Are Pests Pissing You Off? Here’s How to Free Your Garden From Common Creepy Crawlies - Georgina Garden Centre

Are Pests Pissing You Off? Here’s How to Free Your Garden From Common Creepy Crawlies

At this point in the year, your garden is likely attracting a wide array of birds, butterflies, bees, dragonflies, frogs, and many other friendly local critters. However, it's also likely that your garden's attracting quite a few creepy crawlies that you don't really want hanging around. These pests can wreak havoc on your garden, tarnishing your gorgeous flowers and decimating your home-grown crops. Thankfully, we've got a few solutions for these nuisances we think you'll want to hear! 

How to Get Rid of Creepy Crawlers in Your Ontario Garden

When battling the constant invasions of Ontario garden insects, it's hard to know which ones are helping your healthy bloomers and which are simply pissing your plants off. However, before you go pesticide shopping, let's round up some of Ontario's most notorious garden pests and some of the natural ways you can send them packing:

aphids in the garden

Most Ontario gardeners have unfortunately run into these creepy crawlers, and with over 4000 species worldwide, we're not surprised! While you might notice an infestation right away, it's also possible that you won't see anything obvious until your plants give them away with browning leaves, slower growth, and even curled-up leaves. To rid your plant paradise of these tiny terrors, try introducing ladybugs to your garden, as they love a good aphid buffet! You can also remove aphids from your plants by spraying them off with water, but if a plant is too heavily overrun, you might have to remove it altogether to prevent the infestation from spreading to the rest of your garden.

spider mites in garden
Spider Mites

These little devils have sharp mouthparts, much like aphids, and will eat the underside of leaves. They are very small, of course, and are typically only recognizable thanks to the trademark speckling they leave behind on affected leaves. To get rid of spider mites, make sure your plants are well-watered and fertilized, as a healthy plant is less likely to be victimized. You can also spray affected plants with a strong stream of water, but make sure you're not overdoing the water pressure and causing even more damage!

Japanese beetle in garden
Japanese Beetles

Sure, they sound fancy, but these creeps will eat straight through your flowers and foliage if they make their way into your garden. Precious plants like marigolds, roses, beans, hibiscus, and grapevines are particular delicacies for the Japanese Beetle. However, this also means that you can use these favourites to bait and catch them before tossing them in soapy water, the best way to rid your garden of these pests.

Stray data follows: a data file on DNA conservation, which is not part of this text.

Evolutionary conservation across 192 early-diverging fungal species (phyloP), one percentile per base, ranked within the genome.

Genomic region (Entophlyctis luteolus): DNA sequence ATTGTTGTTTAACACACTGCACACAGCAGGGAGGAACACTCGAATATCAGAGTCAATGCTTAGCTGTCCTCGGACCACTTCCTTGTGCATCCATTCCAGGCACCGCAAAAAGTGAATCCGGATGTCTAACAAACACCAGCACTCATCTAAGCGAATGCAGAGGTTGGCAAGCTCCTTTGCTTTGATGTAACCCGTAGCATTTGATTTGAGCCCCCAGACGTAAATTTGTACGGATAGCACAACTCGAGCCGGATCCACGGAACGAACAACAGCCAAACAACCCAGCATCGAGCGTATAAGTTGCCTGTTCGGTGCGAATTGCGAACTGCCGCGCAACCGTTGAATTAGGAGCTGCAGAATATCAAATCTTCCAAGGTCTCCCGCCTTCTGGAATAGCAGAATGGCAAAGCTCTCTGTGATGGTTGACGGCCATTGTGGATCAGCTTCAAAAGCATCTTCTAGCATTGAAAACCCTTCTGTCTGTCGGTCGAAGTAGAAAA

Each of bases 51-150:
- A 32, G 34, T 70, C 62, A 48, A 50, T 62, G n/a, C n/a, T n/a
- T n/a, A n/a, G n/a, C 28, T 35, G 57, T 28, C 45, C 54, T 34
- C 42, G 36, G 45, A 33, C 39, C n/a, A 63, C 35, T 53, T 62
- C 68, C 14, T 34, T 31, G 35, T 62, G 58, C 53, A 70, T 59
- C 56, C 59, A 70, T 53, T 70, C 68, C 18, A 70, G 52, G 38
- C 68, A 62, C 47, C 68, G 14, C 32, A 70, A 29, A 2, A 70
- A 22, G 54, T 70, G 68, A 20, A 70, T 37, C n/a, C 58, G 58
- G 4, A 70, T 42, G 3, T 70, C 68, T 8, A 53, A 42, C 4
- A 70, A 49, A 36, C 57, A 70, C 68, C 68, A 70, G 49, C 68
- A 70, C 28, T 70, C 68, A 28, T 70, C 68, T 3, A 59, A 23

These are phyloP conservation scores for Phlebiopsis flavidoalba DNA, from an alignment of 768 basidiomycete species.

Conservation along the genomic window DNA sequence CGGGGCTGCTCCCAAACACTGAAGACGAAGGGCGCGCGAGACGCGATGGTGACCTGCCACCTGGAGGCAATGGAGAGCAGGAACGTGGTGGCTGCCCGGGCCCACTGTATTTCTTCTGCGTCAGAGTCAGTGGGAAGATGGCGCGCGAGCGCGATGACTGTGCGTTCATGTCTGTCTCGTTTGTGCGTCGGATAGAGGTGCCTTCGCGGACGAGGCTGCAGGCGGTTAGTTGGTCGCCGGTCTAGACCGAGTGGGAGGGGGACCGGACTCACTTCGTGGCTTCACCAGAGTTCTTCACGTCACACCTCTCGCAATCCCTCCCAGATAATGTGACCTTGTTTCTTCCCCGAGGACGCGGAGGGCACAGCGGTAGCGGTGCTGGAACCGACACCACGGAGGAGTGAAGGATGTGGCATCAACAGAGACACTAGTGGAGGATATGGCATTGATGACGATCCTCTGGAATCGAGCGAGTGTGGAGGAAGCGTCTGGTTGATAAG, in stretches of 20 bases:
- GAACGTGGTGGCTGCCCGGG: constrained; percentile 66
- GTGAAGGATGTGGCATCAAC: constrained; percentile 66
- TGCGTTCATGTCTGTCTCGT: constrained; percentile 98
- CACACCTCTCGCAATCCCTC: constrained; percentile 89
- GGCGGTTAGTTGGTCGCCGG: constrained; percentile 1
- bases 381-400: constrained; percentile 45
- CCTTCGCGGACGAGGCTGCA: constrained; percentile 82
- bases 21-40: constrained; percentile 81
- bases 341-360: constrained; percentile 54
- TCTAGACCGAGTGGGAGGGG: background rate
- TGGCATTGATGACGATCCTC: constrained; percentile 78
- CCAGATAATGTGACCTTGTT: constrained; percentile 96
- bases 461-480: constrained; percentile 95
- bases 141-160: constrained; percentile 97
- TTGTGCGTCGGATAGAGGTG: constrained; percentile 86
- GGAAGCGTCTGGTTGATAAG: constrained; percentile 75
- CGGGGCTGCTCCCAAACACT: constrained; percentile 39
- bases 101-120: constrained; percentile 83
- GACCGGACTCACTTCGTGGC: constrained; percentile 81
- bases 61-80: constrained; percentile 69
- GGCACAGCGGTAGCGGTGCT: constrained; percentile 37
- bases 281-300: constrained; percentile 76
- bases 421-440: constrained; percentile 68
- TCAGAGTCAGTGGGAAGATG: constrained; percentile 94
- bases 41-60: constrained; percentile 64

You can also leave some of the deceased beetles lying around casually so the smell of dead relatives sends them packing (a little gross, but it works!) If this isn't quite your style, you can also mist your plants' leaves with neem oil.

tomato hornworm in garden
Tomato Hornworms

If you're into growing tomatoes, eggplants, and peppers, you've likely waged quite a few wars with the tomato hornworm! Although it eventually turns into the 5-spotted hawk moth, this large caterpillar will absolutely ravage your veggie crops in its larval stage. 

Thankfully, their size makes them fairly easy to spot, and picking them off is usually the best way to keep them from spending too long at the buffet table.  

snail in garden
Slugs & Snails

You won't find many people speaking positively about these elusive night feeders. Slugs and snails are nocturnal as a way to avoid predators and disgruntled gardeners, typically going about their business when we're fast asleep and causing extensive damage to your garden. These creepy crawlers are best caught and put into a bucket of saltwater to shrivel. However, if you're not into disposing of them yourself, you can trap them with shallow glasses of beer or bring a chicken into your garden to do your dirty work for you.

thrips in the garden

The plant-sucking thrip is a prevalent garden pest that's so small you likely won't even notice they've arrived until it's too late. They like to suck out plant cells, which can disrupt fruit production and stunt plant growth. 

If you do notice their thin, silvery bodies, shake them off your plants and catch them below using sticky traps.

Having a great garden means having to share it, but you can still decide who makes the guest list! If you need help getting rid of creepy crawlers in your Ontario garden, we've got you covered! Come see us today for more helpful tips to keep your garden beautiful and pest-free!


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